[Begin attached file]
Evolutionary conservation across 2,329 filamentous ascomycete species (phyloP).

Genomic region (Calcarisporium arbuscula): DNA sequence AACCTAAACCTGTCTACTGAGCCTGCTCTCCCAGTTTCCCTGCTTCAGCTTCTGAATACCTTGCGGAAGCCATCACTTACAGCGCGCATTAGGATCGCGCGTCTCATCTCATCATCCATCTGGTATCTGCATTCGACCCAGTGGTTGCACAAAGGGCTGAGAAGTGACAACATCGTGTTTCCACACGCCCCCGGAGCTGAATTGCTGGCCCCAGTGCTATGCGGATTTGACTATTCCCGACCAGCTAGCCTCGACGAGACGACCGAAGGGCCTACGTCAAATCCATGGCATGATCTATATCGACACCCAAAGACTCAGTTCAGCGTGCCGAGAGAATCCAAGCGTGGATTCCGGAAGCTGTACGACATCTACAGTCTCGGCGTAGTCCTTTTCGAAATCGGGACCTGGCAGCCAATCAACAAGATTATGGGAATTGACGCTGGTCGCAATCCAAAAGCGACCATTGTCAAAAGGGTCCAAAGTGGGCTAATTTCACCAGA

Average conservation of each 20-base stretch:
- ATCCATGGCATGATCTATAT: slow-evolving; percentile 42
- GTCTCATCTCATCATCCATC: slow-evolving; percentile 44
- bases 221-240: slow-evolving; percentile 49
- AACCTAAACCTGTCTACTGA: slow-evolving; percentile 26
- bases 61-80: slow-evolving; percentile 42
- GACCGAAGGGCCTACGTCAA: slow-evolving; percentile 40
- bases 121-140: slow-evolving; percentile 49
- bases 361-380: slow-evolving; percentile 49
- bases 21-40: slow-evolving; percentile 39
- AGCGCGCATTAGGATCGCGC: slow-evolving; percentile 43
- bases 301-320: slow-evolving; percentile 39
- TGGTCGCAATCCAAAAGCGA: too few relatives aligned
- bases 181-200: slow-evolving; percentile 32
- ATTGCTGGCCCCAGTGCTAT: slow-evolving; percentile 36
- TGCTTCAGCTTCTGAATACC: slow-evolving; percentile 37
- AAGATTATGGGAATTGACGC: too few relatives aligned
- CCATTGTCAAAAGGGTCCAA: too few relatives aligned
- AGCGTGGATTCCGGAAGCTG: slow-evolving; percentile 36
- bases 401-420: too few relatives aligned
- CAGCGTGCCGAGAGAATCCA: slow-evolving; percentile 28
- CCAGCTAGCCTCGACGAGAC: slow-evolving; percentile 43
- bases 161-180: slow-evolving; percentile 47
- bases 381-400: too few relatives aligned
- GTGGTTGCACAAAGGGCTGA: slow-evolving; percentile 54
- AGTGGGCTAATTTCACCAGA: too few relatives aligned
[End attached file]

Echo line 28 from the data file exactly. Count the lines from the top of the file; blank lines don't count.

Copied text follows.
- AGTGGGCTAATTTCACCAGA: too few relatives aligned